Smoking is a major risk factor for leading causes of premature mortality. Once established it is hard to quit smoking habits and a recent meta-analysis shows that abstinence rates at 6-months post-quit are very low, ranging from 19% to 36.5%. A new and promising treatment method is transcranial magnetic stimulation (TMS) of the brain. Preliminary studies show that TMS of the dorsolateral prefrontal cortex (DLPFC) reduces nicotine craving and cigarette consumption in heavy nicotine users.
The present study will explore the effects of TMS of the DLPFC of smokers on neural activity in the drug motivational systems and aim at identifying neural networks involved in TMS-induced craving reduction.
Participants fulfilling ICD-10 criteria for tobacco dependence (F17.2) will be recruited. Following repetitive TMS (rTMS) of the DLPFC brain activity will be measured by means of functional magnetic resonance imaging (fMRI).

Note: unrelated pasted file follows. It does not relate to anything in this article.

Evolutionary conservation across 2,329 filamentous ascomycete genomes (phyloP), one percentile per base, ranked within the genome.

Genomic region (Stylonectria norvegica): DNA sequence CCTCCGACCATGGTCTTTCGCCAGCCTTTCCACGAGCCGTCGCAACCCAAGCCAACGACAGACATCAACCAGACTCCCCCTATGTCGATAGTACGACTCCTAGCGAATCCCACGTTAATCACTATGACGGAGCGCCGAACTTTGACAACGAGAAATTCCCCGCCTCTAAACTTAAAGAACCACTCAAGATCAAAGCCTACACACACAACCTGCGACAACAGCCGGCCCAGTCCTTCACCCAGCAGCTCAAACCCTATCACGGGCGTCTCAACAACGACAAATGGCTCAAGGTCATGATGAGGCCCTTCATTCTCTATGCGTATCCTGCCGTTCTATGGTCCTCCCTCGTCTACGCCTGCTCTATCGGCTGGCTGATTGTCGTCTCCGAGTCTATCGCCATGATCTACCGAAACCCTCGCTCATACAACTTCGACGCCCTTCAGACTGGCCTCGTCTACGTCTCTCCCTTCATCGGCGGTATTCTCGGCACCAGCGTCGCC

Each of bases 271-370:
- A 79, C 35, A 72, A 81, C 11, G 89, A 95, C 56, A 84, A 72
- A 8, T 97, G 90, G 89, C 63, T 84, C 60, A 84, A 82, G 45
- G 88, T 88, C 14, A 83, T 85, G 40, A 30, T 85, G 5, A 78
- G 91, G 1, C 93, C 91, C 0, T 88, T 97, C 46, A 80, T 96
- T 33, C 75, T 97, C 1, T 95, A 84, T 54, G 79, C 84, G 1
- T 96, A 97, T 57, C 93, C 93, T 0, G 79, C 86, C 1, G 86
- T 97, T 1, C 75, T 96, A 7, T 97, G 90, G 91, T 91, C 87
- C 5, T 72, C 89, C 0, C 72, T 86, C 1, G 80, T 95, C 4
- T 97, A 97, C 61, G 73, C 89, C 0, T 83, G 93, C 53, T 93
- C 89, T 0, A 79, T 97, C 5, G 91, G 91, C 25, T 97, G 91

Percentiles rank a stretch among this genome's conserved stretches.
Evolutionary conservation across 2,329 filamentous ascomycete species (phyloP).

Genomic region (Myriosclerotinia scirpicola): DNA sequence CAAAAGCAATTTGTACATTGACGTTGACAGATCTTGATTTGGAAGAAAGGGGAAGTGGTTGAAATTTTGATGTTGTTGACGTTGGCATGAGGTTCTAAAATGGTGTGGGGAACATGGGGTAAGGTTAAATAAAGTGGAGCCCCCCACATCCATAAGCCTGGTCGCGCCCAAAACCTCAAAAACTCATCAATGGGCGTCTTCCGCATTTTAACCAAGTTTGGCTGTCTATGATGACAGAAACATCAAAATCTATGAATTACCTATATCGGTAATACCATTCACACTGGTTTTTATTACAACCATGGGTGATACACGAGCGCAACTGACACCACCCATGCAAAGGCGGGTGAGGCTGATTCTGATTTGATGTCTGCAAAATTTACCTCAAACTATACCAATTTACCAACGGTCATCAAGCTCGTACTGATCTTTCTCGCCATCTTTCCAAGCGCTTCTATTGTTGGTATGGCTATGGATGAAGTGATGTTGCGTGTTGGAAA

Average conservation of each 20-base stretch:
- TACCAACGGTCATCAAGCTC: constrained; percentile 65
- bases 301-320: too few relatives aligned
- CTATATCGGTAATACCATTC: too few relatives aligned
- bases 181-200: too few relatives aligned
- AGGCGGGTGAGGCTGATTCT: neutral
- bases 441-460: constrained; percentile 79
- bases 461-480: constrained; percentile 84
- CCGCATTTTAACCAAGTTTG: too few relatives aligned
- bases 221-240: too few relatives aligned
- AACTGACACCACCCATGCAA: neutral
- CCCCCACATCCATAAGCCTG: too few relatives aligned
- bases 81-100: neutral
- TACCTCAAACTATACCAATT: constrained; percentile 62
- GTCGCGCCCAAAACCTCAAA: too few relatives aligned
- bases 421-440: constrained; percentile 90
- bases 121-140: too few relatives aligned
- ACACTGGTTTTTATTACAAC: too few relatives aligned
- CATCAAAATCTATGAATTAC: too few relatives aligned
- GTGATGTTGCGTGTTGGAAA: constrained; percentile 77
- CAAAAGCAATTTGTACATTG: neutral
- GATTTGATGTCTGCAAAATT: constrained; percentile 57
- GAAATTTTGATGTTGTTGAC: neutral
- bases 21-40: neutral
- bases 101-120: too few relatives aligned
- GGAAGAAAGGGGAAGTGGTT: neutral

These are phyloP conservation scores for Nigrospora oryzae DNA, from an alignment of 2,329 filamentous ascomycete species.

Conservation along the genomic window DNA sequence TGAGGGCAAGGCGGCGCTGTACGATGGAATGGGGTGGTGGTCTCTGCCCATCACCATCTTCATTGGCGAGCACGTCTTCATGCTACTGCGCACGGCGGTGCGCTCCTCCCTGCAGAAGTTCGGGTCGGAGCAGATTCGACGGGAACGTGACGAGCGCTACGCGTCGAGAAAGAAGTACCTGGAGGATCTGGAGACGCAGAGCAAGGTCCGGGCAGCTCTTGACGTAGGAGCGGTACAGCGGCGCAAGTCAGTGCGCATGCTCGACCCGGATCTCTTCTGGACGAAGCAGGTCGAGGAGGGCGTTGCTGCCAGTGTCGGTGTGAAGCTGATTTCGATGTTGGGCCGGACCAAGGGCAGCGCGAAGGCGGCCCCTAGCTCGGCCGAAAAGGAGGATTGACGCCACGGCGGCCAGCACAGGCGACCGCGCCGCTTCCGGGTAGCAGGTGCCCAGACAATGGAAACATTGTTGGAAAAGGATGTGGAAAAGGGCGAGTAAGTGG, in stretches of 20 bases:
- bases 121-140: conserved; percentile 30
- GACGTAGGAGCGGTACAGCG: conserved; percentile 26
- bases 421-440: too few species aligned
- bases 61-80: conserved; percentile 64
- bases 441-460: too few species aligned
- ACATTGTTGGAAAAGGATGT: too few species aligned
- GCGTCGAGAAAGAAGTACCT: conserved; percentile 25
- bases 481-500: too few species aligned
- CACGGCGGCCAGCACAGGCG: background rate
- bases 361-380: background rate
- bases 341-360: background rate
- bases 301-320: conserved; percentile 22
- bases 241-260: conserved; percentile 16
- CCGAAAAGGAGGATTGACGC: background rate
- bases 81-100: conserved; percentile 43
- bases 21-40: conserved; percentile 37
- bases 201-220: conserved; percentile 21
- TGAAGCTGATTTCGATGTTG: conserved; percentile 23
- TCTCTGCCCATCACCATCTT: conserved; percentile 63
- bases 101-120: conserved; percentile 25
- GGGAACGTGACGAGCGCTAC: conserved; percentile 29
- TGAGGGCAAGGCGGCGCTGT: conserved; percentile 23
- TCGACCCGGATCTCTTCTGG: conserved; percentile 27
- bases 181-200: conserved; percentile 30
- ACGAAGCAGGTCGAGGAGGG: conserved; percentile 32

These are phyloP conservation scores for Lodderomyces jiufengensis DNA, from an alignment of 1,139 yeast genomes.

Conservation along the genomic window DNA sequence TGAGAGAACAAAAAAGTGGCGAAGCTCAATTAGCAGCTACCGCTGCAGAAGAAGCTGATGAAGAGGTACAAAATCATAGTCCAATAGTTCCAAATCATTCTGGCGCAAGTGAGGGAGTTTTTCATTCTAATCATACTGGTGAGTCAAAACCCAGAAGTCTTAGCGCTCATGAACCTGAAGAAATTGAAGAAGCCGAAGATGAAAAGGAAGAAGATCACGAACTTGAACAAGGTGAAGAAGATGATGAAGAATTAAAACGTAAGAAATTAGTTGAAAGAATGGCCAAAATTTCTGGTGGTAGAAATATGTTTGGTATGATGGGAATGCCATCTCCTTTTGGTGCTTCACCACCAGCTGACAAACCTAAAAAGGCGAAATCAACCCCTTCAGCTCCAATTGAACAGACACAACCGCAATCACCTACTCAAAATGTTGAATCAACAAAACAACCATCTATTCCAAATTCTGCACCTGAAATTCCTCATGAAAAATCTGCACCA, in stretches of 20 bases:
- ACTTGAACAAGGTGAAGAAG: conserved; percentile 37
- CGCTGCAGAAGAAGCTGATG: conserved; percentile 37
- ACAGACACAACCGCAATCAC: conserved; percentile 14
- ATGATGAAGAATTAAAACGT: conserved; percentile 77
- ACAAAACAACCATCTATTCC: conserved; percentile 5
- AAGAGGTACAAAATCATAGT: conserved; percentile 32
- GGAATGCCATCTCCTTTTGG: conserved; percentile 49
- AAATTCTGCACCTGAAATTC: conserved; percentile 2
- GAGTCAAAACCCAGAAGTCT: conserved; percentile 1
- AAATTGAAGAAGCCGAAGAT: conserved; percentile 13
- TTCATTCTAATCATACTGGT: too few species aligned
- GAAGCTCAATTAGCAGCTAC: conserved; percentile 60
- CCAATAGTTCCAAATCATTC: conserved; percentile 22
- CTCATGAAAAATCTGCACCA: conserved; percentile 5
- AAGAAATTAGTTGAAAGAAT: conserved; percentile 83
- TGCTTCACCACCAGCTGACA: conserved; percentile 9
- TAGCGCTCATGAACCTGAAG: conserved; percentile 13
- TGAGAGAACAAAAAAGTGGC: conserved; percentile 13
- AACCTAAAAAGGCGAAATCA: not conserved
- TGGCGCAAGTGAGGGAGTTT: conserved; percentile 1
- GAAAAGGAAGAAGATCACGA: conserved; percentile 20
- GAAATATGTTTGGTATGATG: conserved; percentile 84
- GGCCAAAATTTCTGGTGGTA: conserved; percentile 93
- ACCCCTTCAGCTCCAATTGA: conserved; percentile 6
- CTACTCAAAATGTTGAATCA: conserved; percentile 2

The present study will gain deeper insight into the mechanisms of TMS for the treatment of tobacco dependence, as well as of addiction in general. This represents a decisive step in preparing the ground for more effective therapeutic interventions than currently available, in particular for individuals seeking but failing to attain abstinence.